BEDFORD – The Lawrence County Commissioners approved a grant application of $5,000 for the STOP Violence Against Women Formula Grant Program. The grant has a 25 percent match which will be paid for with user fees.
“The ultimate goal is to have offenders never lay a hand on another person again,” said Joe Diebert, Director at Lawrence County Community Corrections. “Domestic violence is rampant in Lawrence County and it will be an uphill battle. But I want to use every last penny to help these individuals.”
Hoosier Uplands also awarded the county $10,000 to help the victims with counseling, be informed, and develop safety plans.
“We can’t force victims to participate,” Diebert added. “But we can provide the help. So far we have had 4 participate in the program.”
The STOP (Services, Training, Officers, Prosecutors) Violence Against Women Formula Grant Program was authorized by the Violence Against Women Act (VAWA) of 1994 and reauthorized by subsequent legislation.
The grant program encourages partnerships between law enforcement, prosecution, courts, and victim services organizations to enhance victim safety and hold offenders accountable in cases of domestic violence, dating violence, sexual assault, and stalking.
“The goal is to develop and strengthen law enforcement, prosecution, and court strategies to combat violent crimes against women and men and to develop and strengthen victim services, including community-based, culturally specific services, in cases involving domestic violence,” said Diebert.
In other business, the commissioners approved an auxiliary courtroom to be constructed in the Courthouse Plaza contingent on costs. Bid packets will be released soon. The first step is to advertise it in the newspaper. That advertisement will have the release dates for the bid packets.
The plans are for a 3,100 square foot courtroom in the former WorkOne office space at Courthouse Plaza.
The commissioners approved the final plot for Stonehaven subdivision located off Old State Road 37 at the Monroe/Lawrence County line.
The first phase will include 1,200 feet of road, six lots complete with sewers, with plans for a second phase that will add an additional 40 more lots.
Highway Superintendent David Holmes updated the commissioners on bridge projects and preparing for the paving season.
Highway crews are patching potholes, working on culverts, and ditching to prepare the roads for the paving process. Paving should begin in June.
Holmes did say the county was having a hard time getting the materials needed to include culverts.
“We have several on order, but we are having a hard time getting them,” added Holmes.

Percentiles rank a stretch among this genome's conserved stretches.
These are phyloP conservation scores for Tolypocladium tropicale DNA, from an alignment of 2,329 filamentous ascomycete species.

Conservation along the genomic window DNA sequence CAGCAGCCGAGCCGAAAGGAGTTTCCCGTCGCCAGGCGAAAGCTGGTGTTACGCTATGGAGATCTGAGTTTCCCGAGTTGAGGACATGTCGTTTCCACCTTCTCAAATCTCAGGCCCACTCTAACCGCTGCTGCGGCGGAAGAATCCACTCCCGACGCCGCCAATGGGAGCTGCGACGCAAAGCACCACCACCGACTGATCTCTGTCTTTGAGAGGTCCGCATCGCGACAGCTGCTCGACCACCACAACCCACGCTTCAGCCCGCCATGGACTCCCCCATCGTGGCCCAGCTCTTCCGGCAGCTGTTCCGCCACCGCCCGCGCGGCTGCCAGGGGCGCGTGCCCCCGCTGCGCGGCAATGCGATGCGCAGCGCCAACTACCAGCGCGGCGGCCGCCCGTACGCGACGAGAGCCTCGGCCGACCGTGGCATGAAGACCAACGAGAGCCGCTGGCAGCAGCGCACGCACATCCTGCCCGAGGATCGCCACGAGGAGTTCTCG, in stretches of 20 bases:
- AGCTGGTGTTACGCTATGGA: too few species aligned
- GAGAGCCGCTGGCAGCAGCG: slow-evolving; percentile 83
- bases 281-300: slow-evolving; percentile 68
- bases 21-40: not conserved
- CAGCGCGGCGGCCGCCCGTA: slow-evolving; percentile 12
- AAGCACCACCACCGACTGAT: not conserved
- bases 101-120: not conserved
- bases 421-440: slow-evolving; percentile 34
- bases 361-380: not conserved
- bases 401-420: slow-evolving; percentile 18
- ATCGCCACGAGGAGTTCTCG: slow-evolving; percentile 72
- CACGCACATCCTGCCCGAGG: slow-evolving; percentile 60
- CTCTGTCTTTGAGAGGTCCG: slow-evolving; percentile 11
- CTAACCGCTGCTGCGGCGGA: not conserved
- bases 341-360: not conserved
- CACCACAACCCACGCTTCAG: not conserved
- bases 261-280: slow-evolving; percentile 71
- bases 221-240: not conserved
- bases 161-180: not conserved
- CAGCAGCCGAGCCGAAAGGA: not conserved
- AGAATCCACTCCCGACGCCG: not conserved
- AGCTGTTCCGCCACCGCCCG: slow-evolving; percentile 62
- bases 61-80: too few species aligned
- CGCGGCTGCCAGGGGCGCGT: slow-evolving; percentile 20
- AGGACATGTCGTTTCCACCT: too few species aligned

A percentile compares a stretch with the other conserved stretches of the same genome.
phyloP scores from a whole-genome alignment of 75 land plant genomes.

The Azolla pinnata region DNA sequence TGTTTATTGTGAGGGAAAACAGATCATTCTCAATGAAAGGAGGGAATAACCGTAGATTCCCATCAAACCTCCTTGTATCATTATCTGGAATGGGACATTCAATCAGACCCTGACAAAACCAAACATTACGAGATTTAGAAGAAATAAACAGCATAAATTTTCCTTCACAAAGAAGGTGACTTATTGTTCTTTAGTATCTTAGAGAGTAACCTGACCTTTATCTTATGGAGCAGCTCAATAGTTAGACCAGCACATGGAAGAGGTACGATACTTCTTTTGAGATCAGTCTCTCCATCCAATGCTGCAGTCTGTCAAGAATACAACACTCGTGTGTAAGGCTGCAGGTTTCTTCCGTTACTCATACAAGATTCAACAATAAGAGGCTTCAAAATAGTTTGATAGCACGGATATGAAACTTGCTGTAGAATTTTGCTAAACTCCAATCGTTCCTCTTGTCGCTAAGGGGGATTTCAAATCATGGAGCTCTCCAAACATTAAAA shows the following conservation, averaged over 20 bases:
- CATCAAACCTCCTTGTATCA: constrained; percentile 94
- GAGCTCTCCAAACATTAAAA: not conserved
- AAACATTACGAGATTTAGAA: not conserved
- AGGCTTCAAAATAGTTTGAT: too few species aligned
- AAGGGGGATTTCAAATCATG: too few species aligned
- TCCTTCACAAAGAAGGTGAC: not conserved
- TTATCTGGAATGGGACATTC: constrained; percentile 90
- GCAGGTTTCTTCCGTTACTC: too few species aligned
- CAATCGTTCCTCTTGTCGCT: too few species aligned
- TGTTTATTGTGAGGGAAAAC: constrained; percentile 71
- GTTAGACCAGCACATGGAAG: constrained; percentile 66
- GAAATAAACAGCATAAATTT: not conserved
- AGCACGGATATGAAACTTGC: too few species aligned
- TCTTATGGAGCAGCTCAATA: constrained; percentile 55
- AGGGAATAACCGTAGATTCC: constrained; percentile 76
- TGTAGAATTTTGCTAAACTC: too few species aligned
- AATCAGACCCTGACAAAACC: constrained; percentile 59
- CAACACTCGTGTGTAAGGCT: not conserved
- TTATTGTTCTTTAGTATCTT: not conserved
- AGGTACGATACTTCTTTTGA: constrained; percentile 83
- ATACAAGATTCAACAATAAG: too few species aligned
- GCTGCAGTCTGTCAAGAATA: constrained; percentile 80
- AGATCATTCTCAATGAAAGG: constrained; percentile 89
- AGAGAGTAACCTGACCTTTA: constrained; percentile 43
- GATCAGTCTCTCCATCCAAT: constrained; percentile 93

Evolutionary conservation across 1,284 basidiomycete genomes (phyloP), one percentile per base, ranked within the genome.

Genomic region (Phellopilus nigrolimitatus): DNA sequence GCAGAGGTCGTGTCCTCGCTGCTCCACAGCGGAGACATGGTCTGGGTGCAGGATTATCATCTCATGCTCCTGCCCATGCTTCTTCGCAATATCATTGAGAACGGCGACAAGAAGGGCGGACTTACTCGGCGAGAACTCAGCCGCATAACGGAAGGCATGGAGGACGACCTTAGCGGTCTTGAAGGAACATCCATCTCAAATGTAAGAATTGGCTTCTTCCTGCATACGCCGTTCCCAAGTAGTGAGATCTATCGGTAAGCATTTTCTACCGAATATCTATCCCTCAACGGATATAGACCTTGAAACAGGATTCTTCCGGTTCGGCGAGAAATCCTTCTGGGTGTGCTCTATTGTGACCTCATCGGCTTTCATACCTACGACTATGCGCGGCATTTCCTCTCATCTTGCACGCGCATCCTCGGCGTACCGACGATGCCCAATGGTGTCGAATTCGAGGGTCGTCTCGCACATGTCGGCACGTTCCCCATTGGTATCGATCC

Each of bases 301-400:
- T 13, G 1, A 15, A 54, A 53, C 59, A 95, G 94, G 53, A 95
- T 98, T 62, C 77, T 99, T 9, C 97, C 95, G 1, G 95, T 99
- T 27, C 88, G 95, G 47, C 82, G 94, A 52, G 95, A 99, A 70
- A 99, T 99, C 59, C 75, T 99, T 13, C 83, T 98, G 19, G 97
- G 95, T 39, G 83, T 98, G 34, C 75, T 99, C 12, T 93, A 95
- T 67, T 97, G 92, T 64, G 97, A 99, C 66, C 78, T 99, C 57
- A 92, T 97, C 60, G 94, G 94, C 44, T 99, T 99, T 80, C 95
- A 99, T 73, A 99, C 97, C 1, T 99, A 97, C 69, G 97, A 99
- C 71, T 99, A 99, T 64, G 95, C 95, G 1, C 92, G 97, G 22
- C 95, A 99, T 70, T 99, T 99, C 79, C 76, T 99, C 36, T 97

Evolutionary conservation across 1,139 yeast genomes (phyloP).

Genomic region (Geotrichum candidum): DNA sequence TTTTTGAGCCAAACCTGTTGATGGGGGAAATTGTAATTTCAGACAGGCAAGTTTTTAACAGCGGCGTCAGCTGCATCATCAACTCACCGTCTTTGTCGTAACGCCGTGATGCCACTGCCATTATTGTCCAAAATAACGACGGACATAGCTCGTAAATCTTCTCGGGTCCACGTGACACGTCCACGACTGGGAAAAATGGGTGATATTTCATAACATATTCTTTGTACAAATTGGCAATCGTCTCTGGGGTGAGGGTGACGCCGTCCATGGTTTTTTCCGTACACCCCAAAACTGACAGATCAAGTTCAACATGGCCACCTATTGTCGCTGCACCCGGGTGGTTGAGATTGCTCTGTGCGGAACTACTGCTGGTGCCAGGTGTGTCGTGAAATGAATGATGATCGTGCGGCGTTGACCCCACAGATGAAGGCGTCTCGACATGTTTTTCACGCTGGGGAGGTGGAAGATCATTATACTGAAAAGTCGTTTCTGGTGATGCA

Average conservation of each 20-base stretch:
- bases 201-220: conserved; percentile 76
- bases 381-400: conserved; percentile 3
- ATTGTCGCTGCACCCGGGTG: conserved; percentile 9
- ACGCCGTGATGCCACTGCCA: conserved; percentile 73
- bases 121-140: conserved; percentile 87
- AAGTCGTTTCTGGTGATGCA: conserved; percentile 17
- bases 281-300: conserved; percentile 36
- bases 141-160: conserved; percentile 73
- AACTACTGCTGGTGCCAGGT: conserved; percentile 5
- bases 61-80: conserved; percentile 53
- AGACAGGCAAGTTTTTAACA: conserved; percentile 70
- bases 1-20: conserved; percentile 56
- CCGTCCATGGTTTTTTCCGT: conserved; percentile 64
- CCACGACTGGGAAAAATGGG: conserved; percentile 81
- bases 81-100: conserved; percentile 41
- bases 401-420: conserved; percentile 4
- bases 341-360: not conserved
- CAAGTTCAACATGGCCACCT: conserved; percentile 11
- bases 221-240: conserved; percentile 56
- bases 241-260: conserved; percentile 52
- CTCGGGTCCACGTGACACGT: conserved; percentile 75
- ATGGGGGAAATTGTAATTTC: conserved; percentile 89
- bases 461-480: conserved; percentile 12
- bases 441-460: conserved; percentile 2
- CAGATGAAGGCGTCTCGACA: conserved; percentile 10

The county received $552,240 in federal transportation funds to replace road signs to meet the latest national retro-reflective standards set by the Federal Highway Administration. These funds will not replace road name signs. The project in District 1 is completed, but Holmes told the commissioner some of the signs were placed too high and others were not level.
“Once they fix those issues we can sign off on the project and they will move on to the other districts,” added Holmes.
It could take up to four years to complete the project.
Emergency Management Valerie Luchauer expressed sympathy after the death of 911 dispatcher Shaun Kinser. Kinser died Monday from his injuries after a vehicle fell off a floor jack while he was changing the oil of a vehicle.
Luchauer expressed gratitude to the Monroe County Sheriff’s Department for reaching out to the department and providing food and drinks for the dispatchers and officers Tuesday morning.
Sheriff Mike Branham who was emotional this morning over Kinser’s death expressed his sympathy to Kinser’s family.
The commissioners also expressed their sympathy to the family and sheriff’s department.
“It is heartwrenching, and been a rough night,” said Sheriff Branham while fighting back tears. “He was one of the best and he will be missed.”
Sheriff Branham reported there were 150 inmates in the jail this morning. Of those 120 were males, 30 females, two Level 6 felons, six Department of Correction holds and two parole holds.
“Our numbers are down from 167 which is high, but we will see the numbers are still high at 150 for this time of year,” he added.
Sheriff Branham added there was a judicial review meeting on Monday with law enforcement, court officials, and prosecutors.
“There was a lot of input received and we are working together efficiently to keep the numbers down,” he added.